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Moving LED Signs Using IC 74LS164: Pin-Outs Explained

written by: Swagatam • edited by: Lamar Stonecypher • updated: 1/23/2011

The IC 74LS164 is technically an 8-bit synchronous shift register IC and comes under the TTL family. Configuring this IC to produce serially incrementing logic high outputs is pretty easy and is done by adding just a couple of passive parts and a clock input to its respective pin-outs.

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    Through a few of my previous articles I have tried to cover the working principles of a couple of versatile ICs like the 4060 and 4017. Unlike ordinary CMOS ICs (which has also been discussed in many of my previous articles), the above ICs are equipped with many different built-in features which may be accessed or activated by just applying the appropriate logic inputs or components to their relevant pin-outs. For example, the IC 4060 has a timer/counter/oscillator which can be triggered just by connecting a couple of passive components to its pin no 9, 10, and 11. Similarly the IC 4017 requires only an external clock signal to make its outputs swing into action and produce interesting logic sequences.

    Another IC whose efficiency can be compared to the above devices is the IC 74LS164, the initial digits “74" indicates that this device is from the TTL family. Obviously being from the TTL family means that it strictly operates at 5 volts DC supply.

    Let’s try to understand the various parameters involved to make its output switch interesting logic patterns having diverse application potentials.

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    Circuit Description

    IC 74LS164 Pin-out Details, Image   Referring to the figure on the left we see that externally it looks just like an ordinary 14-pin dual in-line chip. The extreme top left pin from the printed side is the first pin in the order, and the pin just opposite to it on the other row is the last or the 14th pin.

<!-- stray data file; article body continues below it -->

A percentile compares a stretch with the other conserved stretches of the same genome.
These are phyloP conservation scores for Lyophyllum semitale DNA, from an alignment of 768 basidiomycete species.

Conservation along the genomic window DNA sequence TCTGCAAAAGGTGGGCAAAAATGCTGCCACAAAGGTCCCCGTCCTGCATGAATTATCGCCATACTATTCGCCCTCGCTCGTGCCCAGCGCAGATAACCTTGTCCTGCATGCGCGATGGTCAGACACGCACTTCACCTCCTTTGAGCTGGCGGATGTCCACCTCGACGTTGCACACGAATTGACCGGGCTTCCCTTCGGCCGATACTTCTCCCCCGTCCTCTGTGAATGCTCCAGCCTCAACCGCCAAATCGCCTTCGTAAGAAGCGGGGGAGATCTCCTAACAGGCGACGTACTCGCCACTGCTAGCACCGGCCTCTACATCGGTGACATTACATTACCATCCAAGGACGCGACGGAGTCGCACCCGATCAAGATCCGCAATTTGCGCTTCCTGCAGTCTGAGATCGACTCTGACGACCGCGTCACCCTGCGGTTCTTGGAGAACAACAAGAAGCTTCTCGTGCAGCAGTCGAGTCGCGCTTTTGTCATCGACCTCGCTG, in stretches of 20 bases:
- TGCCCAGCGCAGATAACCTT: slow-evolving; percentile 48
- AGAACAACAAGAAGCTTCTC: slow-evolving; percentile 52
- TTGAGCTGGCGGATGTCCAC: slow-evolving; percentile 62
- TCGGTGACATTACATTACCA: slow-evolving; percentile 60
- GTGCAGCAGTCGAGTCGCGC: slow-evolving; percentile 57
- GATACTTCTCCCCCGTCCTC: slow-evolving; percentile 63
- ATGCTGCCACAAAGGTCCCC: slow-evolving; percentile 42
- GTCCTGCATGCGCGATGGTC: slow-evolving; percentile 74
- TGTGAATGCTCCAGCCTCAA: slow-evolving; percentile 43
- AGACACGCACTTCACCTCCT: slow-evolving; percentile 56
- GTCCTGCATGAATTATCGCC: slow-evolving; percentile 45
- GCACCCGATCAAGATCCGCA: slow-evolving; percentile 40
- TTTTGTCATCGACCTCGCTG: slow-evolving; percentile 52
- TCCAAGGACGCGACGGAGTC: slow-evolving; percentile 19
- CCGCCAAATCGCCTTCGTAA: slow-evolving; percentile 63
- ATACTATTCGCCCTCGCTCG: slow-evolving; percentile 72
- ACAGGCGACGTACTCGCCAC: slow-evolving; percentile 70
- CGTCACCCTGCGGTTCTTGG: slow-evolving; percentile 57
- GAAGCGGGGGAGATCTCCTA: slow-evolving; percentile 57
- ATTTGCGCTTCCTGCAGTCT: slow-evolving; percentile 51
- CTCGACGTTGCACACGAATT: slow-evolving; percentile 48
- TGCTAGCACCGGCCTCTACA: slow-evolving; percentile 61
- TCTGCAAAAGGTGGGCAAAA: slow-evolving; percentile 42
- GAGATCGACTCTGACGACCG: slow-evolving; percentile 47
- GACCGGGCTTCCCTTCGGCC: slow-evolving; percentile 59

The following data gives its pin-out specifications:

    Pin #14 is supply positive input,

    Pin #7 is the negative or the ground pin of the IC,

    Pin #8 is the clock input and receives externally applied oscillations,

    Pin #9 is the reset input,

    Pin-out 1 and 2 are the serial inputs of the IC.

    The remaining pin-outs are all the outputs of the IC.

    Basically in response to every clock input’s rising edge, the outputs serially produce one after the other a sequencing logic high at their pin-outs in the order 3-4-5-6-10-11-12-13 until all of them go high.

    The serial inputs pin 1 and 2 of the IC has a special purpose of resetting the above procedure in an interesting pattern. For example if the pin – outs 1 and 2 are permanently connected to the positive supply and the reset pin is joined to the last output of the IC (pin #13), then, as discussed earlier, once all the outputs become high the last pin #13 instantly resets the whole circuit, shutting the whole array of outputs, and the cycle repeats.

    Now suppose if through a simple wiring pins 1 and 2 are configured in such a way that when the last pin (#13) of the IC goes high while sequencing serially, it grounds the serial input (#1 and 2). The whole output array, instead of shutting down all together, now starts receding sequentially one-next-to-the-other, until all of them are shut down to begin the cycle all over again. This opposite sequencing also takes place in accordance to the rising pulse of the input clocks.

    I hope it wasn’t all that difficult to understand the above functioning details of the IC 74LS164. Hopefully you will get to see another article pretty soon, which will explain the practical utility of this wonderful IC.